Medical workers assist with coronavirus screening Tuesday under a white tent at the Maine General Medical Center, Thayer Center for Health on North Street in Waterville. Morning Sentinel photo by Rich Abrahamson Buy this Photo


MaineGeneral Health officials announced Tuesday the hospital system’s first coronavirus-related death.

The death of a patient, whom state officials later described as a woman in her 80s, happened Monday at the Alfond Center for Health in Augusta. It marks the first death in Kennebec County linked to the COVID-19 illness caused by coronavirus.

Meanwhile, one person with COVID-19 remains at the Augusta hospital, officials said. Altogether, the hospital has had three patients with COVID-19, with one remaining at the hospital and another having been transferred to a higher level of care, according to Steve Diaz, chief of staff for MaineGeneral.

Dr. Steven E. Diaz, MaineGeneral Health’s chief medical officer.

The Maine Center for Disease Control & Prevention had announced three coronavirus-related deaths statewide Monday, a number MaineGeneral officials said did not include the Augusta hospital death. The CDC on Tuesday announced five deaths had occurred.

Meanwhile, Diaz and Chuck Hays, MaineGeneral’s chief executive officer, said Tuesday in a Skype interview with the Morning Sentinel that of the 4,500 employees in the MaineGeneral system, about 140 are expected to be working from home by the end of this week, once software is in place to enable that. Most of that number likely will be from among about 400 people who work in cubicle settings at MaineGeneral’s offices at the Hathaway Creative Center in Waterville.


Hospital officials said a networkwide assessment determined that only about 400 of its 4,500 employees could potentially do their work from home. MaineGeneral operates hospitals in Augusta and Waterville, as well as other local facilities such as outpatient practices and express care.

Employees at the Hathaway location include those in human resources and finances.

“There are people in the area that are critical to our function,” Hays said.

Chuck Hays, chief executive officer of MaineGeneral health.

MaineGeneral provides a broad spectrum of services to patients living in 88 communities throughout the Kennebec Valley region, according to officials. The health care system has 31 separate buildings, some with multiple tenants, such as at the Hathaway Center. Multiple practices are housed in most of its locations.

MaineGeneral started initiatives to address the coronavirus pandemic early on — before it was formally announced it had spread to Maine — and has a detailed plan to address COVID-19, according to Hays.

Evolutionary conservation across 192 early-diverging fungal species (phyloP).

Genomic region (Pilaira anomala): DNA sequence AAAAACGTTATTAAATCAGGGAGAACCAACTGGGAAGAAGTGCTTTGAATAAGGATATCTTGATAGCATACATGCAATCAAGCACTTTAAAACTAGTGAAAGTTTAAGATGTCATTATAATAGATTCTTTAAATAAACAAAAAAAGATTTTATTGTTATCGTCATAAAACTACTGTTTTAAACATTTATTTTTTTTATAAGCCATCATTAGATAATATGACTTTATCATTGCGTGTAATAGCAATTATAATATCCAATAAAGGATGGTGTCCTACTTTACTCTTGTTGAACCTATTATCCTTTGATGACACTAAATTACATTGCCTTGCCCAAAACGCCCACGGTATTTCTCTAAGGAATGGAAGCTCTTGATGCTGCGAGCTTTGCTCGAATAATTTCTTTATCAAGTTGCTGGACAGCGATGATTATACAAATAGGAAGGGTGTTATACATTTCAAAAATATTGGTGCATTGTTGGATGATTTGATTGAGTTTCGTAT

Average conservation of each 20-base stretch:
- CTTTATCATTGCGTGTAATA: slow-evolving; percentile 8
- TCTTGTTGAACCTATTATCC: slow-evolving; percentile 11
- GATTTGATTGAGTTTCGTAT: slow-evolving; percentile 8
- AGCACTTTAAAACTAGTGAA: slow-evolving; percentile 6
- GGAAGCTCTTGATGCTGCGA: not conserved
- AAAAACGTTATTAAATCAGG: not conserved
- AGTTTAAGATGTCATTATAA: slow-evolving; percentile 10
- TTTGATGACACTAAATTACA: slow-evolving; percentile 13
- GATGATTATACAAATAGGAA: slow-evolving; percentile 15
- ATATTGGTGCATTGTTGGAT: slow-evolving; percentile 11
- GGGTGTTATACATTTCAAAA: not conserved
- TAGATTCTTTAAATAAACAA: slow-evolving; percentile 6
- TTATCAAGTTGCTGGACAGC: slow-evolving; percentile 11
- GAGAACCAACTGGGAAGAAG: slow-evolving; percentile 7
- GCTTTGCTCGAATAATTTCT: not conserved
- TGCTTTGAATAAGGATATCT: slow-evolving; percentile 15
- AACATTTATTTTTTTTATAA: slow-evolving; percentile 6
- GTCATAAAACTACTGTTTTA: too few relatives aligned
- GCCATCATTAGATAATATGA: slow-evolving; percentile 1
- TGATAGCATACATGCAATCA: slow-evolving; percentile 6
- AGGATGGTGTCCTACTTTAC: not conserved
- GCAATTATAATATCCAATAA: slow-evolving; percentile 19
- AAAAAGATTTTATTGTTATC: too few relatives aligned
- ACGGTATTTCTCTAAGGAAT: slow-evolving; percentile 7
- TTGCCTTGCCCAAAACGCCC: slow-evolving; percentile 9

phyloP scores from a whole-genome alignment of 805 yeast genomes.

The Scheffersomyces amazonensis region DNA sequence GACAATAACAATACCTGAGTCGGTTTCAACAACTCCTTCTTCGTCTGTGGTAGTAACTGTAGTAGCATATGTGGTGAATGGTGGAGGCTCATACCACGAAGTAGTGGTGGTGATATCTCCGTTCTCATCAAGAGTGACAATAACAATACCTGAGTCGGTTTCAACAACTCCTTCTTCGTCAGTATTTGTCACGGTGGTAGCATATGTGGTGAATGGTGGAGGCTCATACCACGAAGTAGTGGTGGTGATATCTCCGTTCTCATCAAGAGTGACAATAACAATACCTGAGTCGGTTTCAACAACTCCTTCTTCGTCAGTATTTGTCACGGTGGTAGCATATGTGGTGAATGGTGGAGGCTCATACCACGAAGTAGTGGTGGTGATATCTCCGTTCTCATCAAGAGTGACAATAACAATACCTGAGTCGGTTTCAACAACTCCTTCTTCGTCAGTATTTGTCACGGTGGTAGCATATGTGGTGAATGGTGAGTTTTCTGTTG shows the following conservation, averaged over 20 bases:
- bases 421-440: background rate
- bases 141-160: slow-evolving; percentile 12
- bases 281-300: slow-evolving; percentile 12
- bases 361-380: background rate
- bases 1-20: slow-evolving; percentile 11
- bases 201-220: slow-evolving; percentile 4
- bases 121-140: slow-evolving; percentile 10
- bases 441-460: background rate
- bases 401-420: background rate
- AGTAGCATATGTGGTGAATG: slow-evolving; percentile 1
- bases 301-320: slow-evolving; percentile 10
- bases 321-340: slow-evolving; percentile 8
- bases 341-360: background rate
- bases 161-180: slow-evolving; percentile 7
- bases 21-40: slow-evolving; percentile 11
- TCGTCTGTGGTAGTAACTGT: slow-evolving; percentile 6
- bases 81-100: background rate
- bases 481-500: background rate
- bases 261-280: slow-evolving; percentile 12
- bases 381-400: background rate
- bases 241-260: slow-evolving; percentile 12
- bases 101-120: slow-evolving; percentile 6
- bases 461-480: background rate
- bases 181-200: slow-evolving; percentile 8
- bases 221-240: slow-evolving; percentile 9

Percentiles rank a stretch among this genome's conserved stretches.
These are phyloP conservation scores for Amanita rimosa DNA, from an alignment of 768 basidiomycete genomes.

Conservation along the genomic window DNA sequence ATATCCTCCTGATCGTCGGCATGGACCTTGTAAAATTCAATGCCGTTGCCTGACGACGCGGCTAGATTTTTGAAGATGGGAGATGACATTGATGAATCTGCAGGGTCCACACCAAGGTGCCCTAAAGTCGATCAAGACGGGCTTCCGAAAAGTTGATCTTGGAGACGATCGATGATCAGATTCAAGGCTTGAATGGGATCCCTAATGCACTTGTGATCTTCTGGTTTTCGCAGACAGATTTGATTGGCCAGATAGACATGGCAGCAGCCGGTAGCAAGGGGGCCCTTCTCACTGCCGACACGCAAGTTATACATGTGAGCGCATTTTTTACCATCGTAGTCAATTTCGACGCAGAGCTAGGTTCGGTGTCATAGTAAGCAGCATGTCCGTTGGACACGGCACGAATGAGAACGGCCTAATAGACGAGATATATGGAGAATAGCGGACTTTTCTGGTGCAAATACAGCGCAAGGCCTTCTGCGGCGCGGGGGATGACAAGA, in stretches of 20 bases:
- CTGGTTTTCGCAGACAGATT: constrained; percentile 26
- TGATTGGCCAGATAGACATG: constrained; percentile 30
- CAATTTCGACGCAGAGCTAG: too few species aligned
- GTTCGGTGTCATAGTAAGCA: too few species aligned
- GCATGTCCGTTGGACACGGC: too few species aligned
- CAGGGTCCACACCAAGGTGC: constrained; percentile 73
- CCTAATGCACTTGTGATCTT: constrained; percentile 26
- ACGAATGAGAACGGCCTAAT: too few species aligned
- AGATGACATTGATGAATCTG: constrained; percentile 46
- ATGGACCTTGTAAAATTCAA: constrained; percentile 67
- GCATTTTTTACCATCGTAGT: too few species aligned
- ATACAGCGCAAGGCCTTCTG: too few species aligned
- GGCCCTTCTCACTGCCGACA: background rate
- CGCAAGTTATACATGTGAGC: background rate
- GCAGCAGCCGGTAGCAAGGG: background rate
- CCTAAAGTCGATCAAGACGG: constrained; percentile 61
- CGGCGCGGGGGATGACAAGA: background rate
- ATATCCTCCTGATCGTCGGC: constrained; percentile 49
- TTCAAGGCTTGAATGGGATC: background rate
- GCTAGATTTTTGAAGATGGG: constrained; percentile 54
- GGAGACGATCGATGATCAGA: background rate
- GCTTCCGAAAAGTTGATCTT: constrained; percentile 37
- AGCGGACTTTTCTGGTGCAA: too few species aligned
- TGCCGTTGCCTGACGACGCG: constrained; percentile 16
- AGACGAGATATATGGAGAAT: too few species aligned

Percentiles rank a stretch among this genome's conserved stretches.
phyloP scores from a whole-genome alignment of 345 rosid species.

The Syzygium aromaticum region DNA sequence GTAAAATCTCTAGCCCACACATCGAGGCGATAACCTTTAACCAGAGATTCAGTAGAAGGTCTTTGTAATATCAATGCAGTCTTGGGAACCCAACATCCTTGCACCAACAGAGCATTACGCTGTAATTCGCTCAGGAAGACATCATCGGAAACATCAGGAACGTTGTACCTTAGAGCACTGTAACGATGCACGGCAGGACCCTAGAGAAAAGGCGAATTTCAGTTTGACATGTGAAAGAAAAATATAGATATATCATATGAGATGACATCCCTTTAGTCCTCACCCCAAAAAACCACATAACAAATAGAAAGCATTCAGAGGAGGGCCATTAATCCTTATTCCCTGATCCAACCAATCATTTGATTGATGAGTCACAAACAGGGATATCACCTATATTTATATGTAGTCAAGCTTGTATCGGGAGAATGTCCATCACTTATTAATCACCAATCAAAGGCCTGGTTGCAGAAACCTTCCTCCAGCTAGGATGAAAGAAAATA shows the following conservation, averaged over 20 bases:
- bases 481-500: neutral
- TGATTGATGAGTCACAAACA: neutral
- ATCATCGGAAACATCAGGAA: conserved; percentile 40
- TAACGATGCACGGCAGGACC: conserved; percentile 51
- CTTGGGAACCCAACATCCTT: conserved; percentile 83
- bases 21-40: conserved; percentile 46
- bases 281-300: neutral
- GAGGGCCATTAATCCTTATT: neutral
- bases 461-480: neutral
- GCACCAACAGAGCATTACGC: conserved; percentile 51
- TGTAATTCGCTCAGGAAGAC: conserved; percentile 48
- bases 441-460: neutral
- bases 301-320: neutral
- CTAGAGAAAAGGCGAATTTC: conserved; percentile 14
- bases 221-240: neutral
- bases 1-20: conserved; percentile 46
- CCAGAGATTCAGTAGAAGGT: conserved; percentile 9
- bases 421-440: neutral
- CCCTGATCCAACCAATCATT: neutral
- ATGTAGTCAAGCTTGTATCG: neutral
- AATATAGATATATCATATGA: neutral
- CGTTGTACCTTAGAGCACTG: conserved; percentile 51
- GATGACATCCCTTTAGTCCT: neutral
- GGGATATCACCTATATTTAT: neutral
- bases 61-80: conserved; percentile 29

The plan, which consists of hundreds of pages, includes reorganization of services, emergency department screening, cancellation of elective or non-urgent surgeries, implementation of tele-business for non-urgent issues, reduction of visits and development of an inventory of resources, according to Hays.


Also, the health care system has developed lists of what it will need for supplies now and in the future, created a labor pool and list of labor needs, re-deployed some employees to the emergency departments to help with screening and others to help screen employees who have been sick or traveled, pursued avenues to ensure employees’ children have day care services, and started the process of asking employees, if they want to and could work from home, to do so. More than 140 people applied, Hays said.

MaineGeneral is working with the CDC, state Department of Health and Human Services and other hospitals to be as prepared as possible for what lies ahead in a situation that is always in flux.

“We are making changes daily,” Hays said.

He is proud, he said, of the MaineGeneral team — and of the community.

“Our team has really come together and created a can-do atmosphere,” he said. “They continue to come in and do an incredible job, keeping our community healthy, so I’m comfortable that we will get through this because we have such a great team.”

Diaz said that, in the world of emergency services or disasters, the directive is “plan, prepare and practice.”


“That is what we’re doing, and everyone is embracing that,” he said.



MaineGeneral is testing people for coronavirus in its emergency departments when warranted, following the guidelines set by the CDC, which can change daily. MaineGeneral express care locations in Augusta, Waterville and Gardiner can test people in non-emergency situations, and tents have been set up in Augusta and Waterville to help screen people before they come to emergency rooms.

There is no rigorous science occurring quickly enough to help spell out the best way to address the coronavirus, according to Diaz. Some countries emphasize social distancing, staying home and using masks. MaineGeneral is making the best decisions it can with the resources available.

“We have, every day, adjusted to issues that are upon us and will continue to do so,” Diaz said.


He has no preconceived notions as to how many people will need treatment.

“I can’t predict what will happen,” he said. “I know we’ll be overwhelmed. Everyone has been.”

As to whether they feel they will have enough staff to take on what is coming, Hays and Diaz are optimistic. Hays said that right now, they do not see a staff shortage, but as Diaz says, one can not predict.